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On Tuesday, the Tribeca Film Festival hosted a conversation between Tina Fey and Damian Holbrook, a senior writer for TV Guide and Fey's childhood friend. Their wide-ranging Q&A covered everything from the work ethic she inherited from her late father, her performance as Sally Bowles in a UVA production of Cabaret  ("I am continually grateful that I did those plays in college, before phones"), and coming up the Second City ranks with Amy Poehler in Chicago.

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Although the Golden Globes-hosting duo and Sisters co-stars go way back, don't expect Fey and Poehler to collaborate on a long-term TV project any time soon.

"We’re regarded as a comedy team, which is certainly fine by me," Fey said of her fellow Saturday Night Live alum. "People sometimes do say, 'Why don't you guys do a series together?' And the funny thing is, and I think we both know this to be true, it's because we’re actually both alphas. So it works in short spurts. But it might go a little Dynasty."

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Though a Fey and Poehler-starring sitcom may be off the table, Fey told Holbrook that working with and hiring women is important to her. She described a day spent working on an Unbreakable Kimmy Schmidt episode that was written by Meredith Scardino, directed by Claire Scanlon, and featured a fight among the women in the bunker orchestrated by stunt coordinator Jill Brown.

"I was like, 'I’m so happy! I've never been happier,' Fey recalled.

Speaking on the day of the New York primary, Fey said she misses the rush of working at Saturday Night Live during a presidential election. She joked that the 2008 race—during which she played Sarah Palin on SNL—looks like "an episode of The Andy Griffith Show" compared to the present campaign.

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"Now it’s like, 'Ryan Murphy brings you Horror Election.' …I’m yelling at my TV every morning in front of my kids," she said.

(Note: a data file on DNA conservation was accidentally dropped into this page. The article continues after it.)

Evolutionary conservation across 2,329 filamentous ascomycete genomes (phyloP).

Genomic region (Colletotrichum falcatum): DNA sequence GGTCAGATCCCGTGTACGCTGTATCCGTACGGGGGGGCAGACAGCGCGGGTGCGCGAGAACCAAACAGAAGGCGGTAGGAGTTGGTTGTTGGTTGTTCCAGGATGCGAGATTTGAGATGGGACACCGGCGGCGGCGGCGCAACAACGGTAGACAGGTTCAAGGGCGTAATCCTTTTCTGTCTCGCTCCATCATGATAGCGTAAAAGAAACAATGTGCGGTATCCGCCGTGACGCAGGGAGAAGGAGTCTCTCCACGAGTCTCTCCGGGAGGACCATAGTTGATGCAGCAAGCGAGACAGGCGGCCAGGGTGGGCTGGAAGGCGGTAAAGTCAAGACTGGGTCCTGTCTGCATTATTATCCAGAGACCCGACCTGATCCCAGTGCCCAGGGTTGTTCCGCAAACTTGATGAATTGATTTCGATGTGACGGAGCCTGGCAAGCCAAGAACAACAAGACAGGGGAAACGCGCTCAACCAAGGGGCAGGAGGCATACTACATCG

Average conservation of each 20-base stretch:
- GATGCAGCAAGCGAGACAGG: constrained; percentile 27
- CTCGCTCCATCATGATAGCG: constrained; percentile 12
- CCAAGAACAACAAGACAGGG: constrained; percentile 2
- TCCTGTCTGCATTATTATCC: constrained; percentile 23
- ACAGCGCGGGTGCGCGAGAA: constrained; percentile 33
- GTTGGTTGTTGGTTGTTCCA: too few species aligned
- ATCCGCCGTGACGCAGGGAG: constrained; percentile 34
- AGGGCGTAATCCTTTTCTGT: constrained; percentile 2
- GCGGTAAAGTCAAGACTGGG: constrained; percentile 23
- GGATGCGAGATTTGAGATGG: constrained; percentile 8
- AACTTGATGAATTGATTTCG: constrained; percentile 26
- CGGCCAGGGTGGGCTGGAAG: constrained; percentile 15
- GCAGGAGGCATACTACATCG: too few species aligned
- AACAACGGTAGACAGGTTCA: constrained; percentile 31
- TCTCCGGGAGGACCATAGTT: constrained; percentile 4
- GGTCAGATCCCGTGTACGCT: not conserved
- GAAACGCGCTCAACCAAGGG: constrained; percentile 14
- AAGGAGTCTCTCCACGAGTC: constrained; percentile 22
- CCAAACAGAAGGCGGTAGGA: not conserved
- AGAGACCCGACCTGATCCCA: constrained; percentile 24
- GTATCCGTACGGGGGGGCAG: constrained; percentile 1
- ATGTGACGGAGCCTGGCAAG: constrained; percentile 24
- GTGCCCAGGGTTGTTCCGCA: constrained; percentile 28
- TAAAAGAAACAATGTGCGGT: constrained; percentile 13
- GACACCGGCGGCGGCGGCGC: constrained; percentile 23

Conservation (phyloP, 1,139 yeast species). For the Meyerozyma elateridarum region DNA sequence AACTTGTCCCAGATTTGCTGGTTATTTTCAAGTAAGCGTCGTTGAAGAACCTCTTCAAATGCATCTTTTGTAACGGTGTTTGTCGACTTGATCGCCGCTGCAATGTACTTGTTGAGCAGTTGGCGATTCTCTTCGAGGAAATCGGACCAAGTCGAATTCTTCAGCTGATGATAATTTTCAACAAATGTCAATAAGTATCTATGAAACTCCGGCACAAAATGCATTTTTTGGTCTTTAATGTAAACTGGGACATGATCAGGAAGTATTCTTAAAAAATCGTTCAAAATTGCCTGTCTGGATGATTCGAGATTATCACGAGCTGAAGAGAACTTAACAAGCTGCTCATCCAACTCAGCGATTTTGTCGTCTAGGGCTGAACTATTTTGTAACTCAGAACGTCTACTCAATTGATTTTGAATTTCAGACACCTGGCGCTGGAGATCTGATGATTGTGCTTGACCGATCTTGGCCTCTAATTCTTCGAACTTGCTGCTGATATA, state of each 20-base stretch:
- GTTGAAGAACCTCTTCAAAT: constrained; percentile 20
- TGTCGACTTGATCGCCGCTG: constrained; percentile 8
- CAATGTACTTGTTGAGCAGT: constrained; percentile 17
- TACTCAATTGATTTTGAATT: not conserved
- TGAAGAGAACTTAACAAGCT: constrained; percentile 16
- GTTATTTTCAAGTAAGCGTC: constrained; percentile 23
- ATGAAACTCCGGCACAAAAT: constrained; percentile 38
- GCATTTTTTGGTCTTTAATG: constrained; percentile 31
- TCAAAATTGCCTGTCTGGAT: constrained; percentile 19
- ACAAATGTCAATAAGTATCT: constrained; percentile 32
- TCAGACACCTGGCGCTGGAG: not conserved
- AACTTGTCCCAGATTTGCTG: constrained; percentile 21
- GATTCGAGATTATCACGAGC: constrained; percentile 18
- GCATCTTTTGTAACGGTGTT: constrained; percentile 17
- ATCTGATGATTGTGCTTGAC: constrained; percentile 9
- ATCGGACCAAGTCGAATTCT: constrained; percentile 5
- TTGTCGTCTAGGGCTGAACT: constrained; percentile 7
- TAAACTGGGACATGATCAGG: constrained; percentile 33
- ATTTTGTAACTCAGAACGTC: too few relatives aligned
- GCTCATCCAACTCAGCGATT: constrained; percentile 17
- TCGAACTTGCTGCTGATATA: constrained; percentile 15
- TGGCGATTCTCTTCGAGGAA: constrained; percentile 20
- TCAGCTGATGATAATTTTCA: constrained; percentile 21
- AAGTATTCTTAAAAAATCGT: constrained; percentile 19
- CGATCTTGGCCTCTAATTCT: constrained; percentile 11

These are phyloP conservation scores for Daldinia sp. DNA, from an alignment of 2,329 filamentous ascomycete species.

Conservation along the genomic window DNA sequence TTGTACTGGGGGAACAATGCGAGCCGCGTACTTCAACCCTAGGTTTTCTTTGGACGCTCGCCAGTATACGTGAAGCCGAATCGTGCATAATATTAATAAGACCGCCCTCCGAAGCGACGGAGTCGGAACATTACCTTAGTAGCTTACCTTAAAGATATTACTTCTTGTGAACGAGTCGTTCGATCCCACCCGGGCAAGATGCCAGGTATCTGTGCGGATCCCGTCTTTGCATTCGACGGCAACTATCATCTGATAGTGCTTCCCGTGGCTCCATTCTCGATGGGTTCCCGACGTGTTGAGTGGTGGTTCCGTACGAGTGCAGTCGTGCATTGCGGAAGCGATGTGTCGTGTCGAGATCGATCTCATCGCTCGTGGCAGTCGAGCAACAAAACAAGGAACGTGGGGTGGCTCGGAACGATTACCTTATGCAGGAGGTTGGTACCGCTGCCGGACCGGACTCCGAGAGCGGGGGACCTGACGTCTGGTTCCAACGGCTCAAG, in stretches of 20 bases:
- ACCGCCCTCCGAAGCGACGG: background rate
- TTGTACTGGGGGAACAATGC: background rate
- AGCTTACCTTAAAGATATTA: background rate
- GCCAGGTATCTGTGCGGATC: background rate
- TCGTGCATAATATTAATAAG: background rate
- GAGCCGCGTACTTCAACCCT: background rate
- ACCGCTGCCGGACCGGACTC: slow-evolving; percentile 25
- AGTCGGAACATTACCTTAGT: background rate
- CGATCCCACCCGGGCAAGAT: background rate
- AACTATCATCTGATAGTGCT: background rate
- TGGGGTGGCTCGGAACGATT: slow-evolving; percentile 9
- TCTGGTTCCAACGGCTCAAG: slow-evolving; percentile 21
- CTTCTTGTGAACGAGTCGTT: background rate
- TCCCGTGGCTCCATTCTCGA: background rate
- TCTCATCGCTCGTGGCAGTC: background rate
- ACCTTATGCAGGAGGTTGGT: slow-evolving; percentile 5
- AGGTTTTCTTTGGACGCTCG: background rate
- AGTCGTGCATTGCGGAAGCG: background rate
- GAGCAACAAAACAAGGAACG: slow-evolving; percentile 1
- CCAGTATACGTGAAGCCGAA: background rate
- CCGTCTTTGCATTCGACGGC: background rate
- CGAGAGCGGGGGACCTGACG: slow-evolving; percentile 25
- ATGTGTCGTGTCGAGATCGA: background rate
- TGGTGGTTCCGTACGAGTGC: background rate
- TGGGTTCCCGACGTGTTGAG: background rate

Turning back to her early days on SNL, Holbrook asked Fey about the unflattering hairstyles she had during her "Weekend Update" tenure. The former SNL head writer said that her first hair transformation took place the morning of an Entertainment Weekly photoshoot starring herself and co-anchor Jimmy Fallon in 2000. First she was given a "triangular haircut," then a "full-tilt Joan Jett shag."

Tina Fey and Jimmy Fallon on 'Weekend Update' in the early '00s.
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"You know what you need for that haircut? Jane Fonda’s face," Fey joked, explaining that she was "too dumb" and inexperienced to protest at the time.

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On the most recent season of Unbreakable Kimmy Schmidt, co-creator Fey plays Kimmy's accidental therapist, a role she'd "backpocketed" for herself since the very beginning—unlike season one's Marcia Clark parody, which she says she was “coerced” by the writers into playing.

Tina Fey and Ellie Kemper on 'Unbreakable Kimmy Schmidt.'
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She's already worked as an writer, producer, and actor on the show, so will she ever direct? “Never say never,” Fey said, but admitted, “I just don’t understand or really care about cameras.”

Before the third season of the Netflix comedy goes into production—star Ellie Kemper is currently pregnantFey will be working full-time on adapting Mean Girls into a musical.

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Fey shared that there were "about 12 different drafts" of her original Mean Girls script—which originally focused more on Fey's character, an adult mediator among bullying teens—the first of which would surely have been R-rated for language. It's unclear yet to what extent the 2004 movie will be updated for the age of smartphones: "The thing about social media is that it doesn’t dramatize well," Fey explained.

As for social media, Fey herself doesn't partake. "I George W. Bush it," Fey said, referring to the former president's self-preserving habit of not consulting newspapers. She's an infrequent reader of comments and reviews, too.

"If I'm in it, I sort of don't, because then it can just be too painful," she said. "…It'll be there in five years."

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Season two of Unbreakable Kimmy Schmidt is out on Netflix now. Expect season three in May 2017.

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Molly Fitzpatrick is senior editor of Fusion's Pop & Culture section. Her interests include movies about movies, TV shows about TV shows, and movies about TV shows, but not so much TV shows about movies.